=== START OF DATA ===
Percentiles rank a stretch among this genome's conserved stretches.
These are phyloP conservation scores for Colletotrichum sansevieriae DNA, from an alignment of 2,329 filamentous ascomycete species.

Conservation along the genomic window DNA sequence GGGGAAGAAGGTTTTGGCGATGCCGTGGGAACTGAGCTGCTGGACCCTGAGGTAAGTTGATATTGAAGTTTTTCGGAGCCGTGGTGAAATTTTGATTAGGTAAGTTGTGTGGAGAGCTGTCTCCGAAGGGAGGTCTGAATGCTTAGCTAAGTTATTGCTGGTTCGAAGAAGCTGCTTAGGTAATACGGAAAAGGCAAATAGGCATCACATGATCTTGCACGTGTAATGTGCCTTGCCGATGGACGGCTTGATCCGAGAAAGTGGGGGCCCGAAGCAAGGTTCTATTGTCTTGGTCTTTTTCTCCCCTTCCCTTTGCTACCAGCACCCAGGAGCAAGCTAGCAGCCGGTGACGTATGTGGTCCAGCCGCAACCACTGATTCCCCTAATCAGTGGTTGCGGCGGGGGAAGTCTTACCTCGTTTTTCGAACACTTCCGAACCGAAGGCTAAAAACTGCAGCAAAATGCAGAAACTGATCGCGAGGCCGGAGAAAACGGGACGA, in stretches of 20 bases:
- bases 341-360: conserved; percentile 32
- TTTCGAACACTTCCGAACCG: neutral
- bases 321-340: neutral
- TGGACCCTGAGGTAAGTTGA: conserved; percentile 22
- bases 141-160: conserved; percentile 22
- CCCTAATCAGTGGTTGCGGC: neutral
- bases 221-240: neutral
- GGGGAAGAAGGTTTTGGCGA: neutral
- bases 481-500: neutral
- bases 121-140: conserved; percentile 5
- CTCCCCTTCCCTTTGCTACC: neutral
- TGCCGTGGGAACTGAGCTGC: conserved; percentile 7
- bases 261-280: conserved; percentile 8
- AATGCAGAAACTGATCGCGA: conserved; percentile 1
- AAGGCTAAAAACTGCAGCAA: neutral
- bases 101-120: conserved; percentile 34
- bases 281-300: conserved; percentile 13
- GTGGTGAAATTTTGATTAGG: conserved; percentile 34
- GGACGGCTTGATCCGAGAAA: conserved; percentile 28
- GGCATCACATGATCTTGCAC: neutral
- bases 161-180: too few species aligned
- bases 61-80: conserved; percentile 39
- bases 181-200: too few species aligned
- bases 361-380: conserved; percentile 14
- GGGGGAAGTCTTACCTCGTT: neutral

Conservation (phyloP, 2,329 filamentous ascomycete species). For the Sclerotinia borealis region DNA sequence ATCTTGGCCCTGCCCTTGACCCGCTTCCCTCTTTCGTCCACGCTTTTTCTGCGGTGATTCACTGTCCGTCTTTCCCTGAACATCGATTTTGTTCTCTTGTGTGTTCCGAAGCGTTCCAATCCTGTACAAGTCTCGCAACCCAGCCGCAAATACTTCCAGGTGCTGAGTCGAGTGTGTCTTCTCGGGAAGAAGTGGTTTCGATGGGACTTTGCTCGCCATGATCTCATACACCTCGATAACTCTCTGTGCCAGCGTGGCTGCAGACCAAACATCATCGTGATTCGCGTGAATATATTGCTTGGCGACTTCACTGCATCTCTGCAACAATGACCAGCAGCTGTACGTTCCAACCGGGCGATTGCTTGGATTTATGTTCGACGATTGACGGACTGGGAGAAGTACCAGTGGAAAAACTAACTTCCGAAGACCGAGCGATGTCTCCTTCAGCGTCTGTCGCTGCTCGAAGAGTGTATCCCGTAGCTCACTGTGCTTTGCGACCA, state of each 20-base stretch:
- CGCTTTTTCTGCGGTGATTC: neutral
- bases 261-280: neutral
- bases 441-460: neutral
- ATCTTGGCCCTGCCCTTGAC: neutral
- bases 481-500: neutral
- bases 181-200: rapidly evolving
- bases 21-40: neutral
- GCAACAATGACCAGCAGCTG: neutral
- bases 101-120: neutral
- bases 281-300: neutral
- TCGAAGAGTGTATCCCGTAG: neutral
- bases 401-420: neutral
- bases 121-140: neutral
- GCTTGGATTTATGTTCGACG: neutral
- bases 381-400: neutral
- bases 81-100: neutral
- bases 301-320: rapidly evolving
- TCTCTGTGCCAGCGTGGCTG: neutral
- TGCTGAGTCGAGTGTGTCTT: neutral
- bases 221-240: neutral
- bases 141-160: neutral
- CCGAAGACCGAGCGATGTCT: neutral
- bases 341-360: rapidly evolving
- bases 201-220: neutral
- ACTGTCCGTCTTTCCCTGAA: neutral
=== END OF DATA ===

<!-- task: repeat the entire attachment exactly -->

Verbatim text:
Percentiles rank a stretch among this genome's conserved stretches.
These are phyloP conservation scores for Colletotrichum sansevieriae DNA, from an alignment of 2,329 filamentous ascomycete species.

Conservation along the genomic window DNA sequence GGGGAAGAAGGTTTTGGCGATGCCGTGGGAACTGAGCTGCTGGACCCTGAGGTAAGTTGATATTGAAGTTTTTCGGAGCCGTGGTGAAATTTTGATTAGGTAAGTTGTGTGGAGAGCTGTCTCCGAAGGGAGGTCTGAATGCTTAGCTAAGTTATTGCTGGTTCGAAGAAGCTGCTTAGGTAATACGGAAAAGGCAAATAGGCATCACATGATCTTGCACGTGTAATGTGCCTTGCCGATGGACGGCTTGATCCGAGAAAGTGGGGGCCCGAAGCAAGGTTCTATTGTCTTGGTCTTTTTCTCCCCTTCCCTTTGCTACCAGCACCCAGGAGCAAGCTAGCAGCCGGTGACGTATGTGGTCCAGCCGCAACCACTGATTCCCCTAATCAGTGGTTGCGGCGGGGGAAGTCTTACCTCGTTTTTCGAACACTTCCGAACCGAAGGCTAAAAACTGCAGCAAAATGCAGAAACTGATCGCGAGGCCGGAGAAAACGGGACGA, in stretches of 20 bases:
- bases 341-360: conserved; percentile 32
- TTTCGAACACTTCCGAACCG: neutral
- bases 321-340: neutral
- TGGACCCTGAGGTAAGTTGA: conserved; percentile 22
- bases 141-160: conserved; percentile 22
- CCCTAATCAGTGGTTGCGGC: neutral
- bases 221-240: neutral
- GGGGAAGAAGGTTTTGGCGA: neutral
- bases 481-500: neutral
- bases 121-140: conserved; percentile 5
- CTCCCCTTCCCTTTGCTACC: neutral
- TGCCGTGGGAACTGAGCTGC: conserved; percentile 7
- bases 261-280: conserved; percentile 8
- AATGCAGAAACTGATCGCGA: conserved; percentile 1
- AAGGCTAAAAACTGCAGCAA: neutral
- bases 101-120: conserved; percentile 34
- bases 281-300: conserved; percentile 13
- GTGGTGAAATTTTGATTAGG: conserved; percentile 34
- GGACGGCTTGATCCGAGAAA: conserved; percentile 28
- GGCATCACATGATCTTGCAC: neutral
- bases 161-180: too few species aligned
- bases 61-80: conserved; percentile 39
- bases 181-200: too few species aligned
- bases 361-380: conserved; percentile 14
- GGGGGAAGTCTTACCTCGTT: neutral

Conservation (phyloP, 2,329 filamentous ascomycete species). For the Sclerotinia borealis region DNA sequence ATCTTGGCCCTGCCCTTGACCCGCTTCCCTCTTTCGTCCACGCTTTTTCTGCGGTGATTCACTGTCCGTCTTTCCCTGAACATCGATTTTGTTCTCTTGTGTGTTCCGAAGCGTTCCAATCCTGTACAAGTCTCGCAACCCAGCCGCAAATACTTCCAGGTGCTGAGTCGAGTGTGTCTTCTCGGGAAGAAGTGGTTTCGATGGGACTTTGCTCGCCATGATCTCATACACCTCGATAACTCTCTGTGCCAGCGTGGCTGCAGACCAAACATCATCGTGATTCGCGTGAATATATTGCTTGGCGACTTCACTGCATCTCTGCAACAATGACCAGCAGCTGTACGTTCCAACCGGGCGATTGCTTGGATTTATGTTCGACGATTGACGGACTGGGAGAAGTACCAGTGGAAAAACTAACTTCCGAAGACCGAGCGATGTCTCCTTCAGCGTCTGTCGCTGCTCGAAGAGTGTATCCCGTAGCTCACTGTGCTTTGCGACCA, state of each 20-base stretch:
- CGCTTTTTCTGCGGTGATTC: neutral
- bases 261-280: neutral
- bases 441-460: neutral
- ATCTTGGCCCTGCCCTTGAC: neutral
- bases 481-500: neutral
- bases 181-200: rapidly evolving
- bases 21-40: neutral
- GCAACAATGACCAGCAGCTG: neutral
- bases 101-120: neutral
- bases 281-300: neutral
- TCGAAGAGTGTATCCCGTAG: neutral
- bases 401-420: neutral
- bases 121-140: neutral
- GCTTGGATTTATGTTCGACG: neutral
- bases 381-400: neutral
- bases 81-100: neutral
- bases 301-320: rapidly evolving
- TCTCTGTGCCAGCGTGGCTG: neutral
- TGCTGAGTCGAGTGTGTCTT: neutral
- bases 221-240: neutral
- bases 141-160: neutral
- CCGAAGACCGAGCGATGTCT: neutral
- bases 341-360: rapidly evolving
- bases 201-220: neutral
- ACTGTCCGTCTTTCCCTGAA: neutral